Thursday, May 30, 2024

Section

বাংলা
Dhaka Tribune

CALLING A SPADE A SPADE

Imperfections and smokescreens

What is the exact role of the Election Commission?

Update : 20 Feb 2022, 01:30 PM

There are any number of reasons why electorates choose to vote or not. A potpourri of issues -- some close-knit, others seemingly unconnected -- produce the gravy that people are offered.

Post-poll studies can be fascinating, and invasive media delight over the factors that apparently convinced choices made. Western democracies usually have abysmal turnouts. Developing countries either have astonishing turnouts, or at least figures that suggest so. What is rarely in doubt is a combination of unsavoury influences on voters.

The hushed-up allegations of long-distance "interference" and subtle, behind-the-scenes arm-twisting, to the more obvious use of muscle-power, brow-beating, and simple buying of votes provide some indicators of how and why vote results don’t necessarily reflect opinion.

Pre-poll surveys have often been proven wrong and wanting. That may well be due to a fed up survey group bombarded with a plethora of research beyond mere election predictions or analysis.

Politicians such as Winston Churchill have waved such imperfections aside in stating upfront that till better isms evolve, democracy is the best bet. Socialism, essentially a dubious cocktail of limited franchise, has tilted so hard towards a new form of capitalism so as to beg a new definition. The two broad forms promise a better life for citizens, without ever acknowledging that several aspects of that better life have to be guillotined.

Anyone suggesting socialism hasn’t improved lifestyles is talking through their hats. Those espousing democracy as the all-do-gooder are obviously under some kind of hallucination. 

The long and short of it is that people never really are left to be where they want in peace. It can be debated whether even that can allow truckers and others to block supply routes over mandatory inoculation.

Governments are heading that way to fight an enemy that is faceless. In doing so, they have been guilty of misinformation. One of which is whether this inoculation has gene-altering capability in the long run.

If governments really had got their acts together, there wouldn’t have been such scrambles. From the US, where popular votes don’t necessarily produce a president of choice, to the uncomfortable first-across-the-line process of the UK, the grumbles continue.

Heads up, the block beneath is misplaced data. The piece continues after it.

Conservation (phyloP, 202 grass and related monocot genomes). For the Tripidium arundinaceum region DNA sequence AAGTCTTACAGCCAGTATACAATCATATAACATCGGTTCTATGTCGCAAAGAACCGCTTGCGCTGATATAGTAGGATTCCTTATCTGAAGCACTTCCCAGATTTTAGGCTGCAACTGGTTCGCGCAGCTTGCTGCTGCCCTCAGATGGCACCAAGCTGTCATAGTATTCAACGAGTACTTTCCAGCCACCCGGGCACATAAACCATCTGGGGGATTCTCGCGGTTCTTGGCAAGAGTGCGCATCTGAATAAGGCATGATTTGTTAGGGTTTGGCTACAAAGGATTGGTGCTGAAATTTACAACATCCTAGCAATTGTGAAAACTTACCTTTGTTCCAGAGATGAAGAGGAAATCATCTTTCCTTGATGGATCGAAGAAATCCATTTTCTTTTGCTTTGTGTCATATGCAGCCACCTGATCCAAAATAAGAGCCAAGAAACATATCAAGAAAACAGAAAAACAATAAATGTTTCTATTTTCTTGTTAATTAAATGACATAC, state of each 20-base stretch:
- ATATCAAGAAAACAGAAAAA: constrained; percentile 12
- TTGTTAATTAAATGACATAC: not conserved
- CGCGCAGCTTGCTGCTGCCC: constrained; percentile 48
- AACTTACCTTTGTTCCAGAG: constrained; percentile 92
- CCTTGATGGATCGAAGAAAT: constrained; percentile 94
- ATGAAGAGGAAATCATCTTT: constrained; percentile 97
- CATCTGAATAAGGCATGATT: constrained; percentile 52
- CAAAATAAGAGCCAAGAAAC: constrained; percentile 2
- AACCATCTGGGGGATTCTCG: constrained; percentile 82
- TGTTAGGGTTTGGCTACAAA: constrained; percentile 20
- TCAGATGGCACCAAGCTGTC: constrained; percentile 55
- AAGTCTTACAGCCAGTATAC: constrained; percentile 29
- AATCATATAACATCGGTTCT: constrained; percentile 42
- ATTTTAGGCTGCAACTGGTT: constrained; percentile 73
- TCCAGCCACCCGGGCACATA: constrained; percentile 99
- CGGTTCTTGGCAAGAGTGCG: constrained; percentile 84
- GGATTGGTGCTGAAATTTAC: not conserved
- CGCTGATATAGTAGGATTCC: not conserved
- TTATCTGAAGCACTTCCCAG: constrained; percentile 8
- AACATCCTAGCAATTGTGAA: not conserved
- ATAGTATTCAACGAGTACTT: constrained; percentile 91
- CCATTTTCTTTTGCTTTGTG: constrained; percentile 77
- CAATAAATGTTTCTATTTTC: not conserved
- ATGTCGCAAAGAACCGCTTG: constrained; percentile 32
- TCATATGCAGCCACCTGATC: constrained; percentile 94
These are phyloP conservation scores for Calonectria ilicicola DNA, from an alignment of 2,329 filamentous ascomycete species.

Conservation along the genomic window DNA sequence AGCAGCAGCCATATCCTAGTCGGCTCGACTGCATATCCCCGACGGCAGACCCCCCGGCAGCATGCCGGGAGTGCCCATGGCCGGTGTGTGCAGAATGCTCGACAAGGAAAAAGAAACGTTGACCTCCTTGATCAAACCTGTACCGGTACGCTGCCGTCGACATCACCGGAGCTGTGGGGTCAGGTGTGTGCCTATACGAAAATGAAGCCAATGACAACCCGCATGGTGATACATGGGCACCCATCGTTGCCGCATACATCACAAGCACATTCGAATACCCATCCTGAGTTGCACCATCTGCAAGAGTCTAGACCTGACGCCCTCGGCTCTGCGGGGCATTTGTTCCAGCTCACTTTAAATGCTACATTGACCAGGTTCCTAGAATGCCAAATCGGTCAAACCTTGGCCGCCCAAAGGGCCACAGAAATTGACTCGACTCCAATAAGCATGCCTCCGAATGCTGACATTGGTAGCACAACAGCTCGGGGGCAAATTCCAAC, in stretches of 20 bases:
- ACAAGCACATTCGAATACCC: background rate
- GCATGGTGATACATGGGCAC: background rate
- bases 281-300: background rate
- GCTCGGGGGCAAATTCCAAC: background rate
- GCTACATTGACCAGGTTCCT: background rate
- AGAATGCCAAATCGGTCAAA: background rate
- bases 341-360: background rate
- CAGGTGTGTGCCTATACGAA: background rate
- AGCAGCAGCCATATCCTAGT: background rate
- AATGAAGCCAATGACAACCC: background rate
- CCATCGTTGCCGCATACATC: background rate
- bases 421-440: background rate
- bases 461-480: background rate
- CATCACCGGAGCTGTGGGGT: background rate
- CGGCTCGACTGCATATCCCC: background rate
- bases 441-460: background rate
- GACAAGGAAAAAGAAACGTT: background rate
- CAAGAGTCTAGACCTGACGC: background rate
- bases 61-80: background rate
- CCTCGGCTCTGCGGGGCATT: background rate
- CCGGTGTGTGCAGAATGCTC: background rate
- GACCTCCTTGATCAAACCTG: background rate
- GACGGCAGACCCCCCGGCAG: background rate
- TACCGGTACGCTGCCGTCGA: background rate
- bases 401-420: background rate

Following the last elections, the US has bent over backward to fiddle with rules and regulations that broadly support Donald Trump’s specific allegations of "fraud." The UK’s dilemma of a pencil-thin Brexit vote has, in hindsight, raised questions. African elections have hardly ever gone down as acceptable for all the "overseeing" of poll observers.

Our sub-continent has been a little better. Pakistan’s elections are considered as heavily influenced by their army. India, owing to its size, passes -- mainly due to the massive middle-class that shapes almost all sectors.

That Bangladesh is as much a victim of "influences" has now been borne out through departing comments of individual members of the Election Commission. Barring the chief election commissioner, others have more or less, and to differing degrees, admitted that they couldn’t deliver the desired output.

There has been a puzzling inability of all governments, in our 50 years of existence, to enact a law through which the commission is nominated as per the Constitution. The next best has been formalizing what we have had, a search committee to choose the team.

The current committee's moves aren’t perfect, especially the inexorable hobnobbing with the media. There are arguments in favour and against the process by which anyone can nominate anybody as a candidate. What few have talked openly about is that the commission can only organize, not ensure, proper elections. For that to happen, the commission requires absolute control over the entire machinery involved from law enforcers, administration, and polling officers.

There was a legendary decision by which India’s chief election commissioner, Mr Gill, prevented a new chief minister from taking office in a state where elections were due. In yet another incident, he prevented the president’s rule from being invoked. Both decisions were based on not allowing undue influence to take place.

The same powers must be given to the Election Commission in Bangladesh for truly fair elections. Such must it be that administrative posting of those that can influence voting should also take place after his approval. The millions of teachers and such that have been through the nightmare of polling or presiding officers powerless to prevent misdemeanours are silent testimony. They haven’t written any books or given evidence, but such has been the facts.

The open incitement to violence and fraud, trickles of which emerged on social media, has to be dealt with face-on -- even if this requires new by-laws to be enacted. The 322 plus names forwarded for the Commission has to be whittled down to 10 for the President’s acquiescence.

The final set must stand up and be counted, if change is to happen. Short of that, the exercise becomes what many are saying -- a laughing matter.

Mahmudur Rahman is a writer, columnist, broadcaster, and communications specialist.

Top Brokers

About

Popular Links

x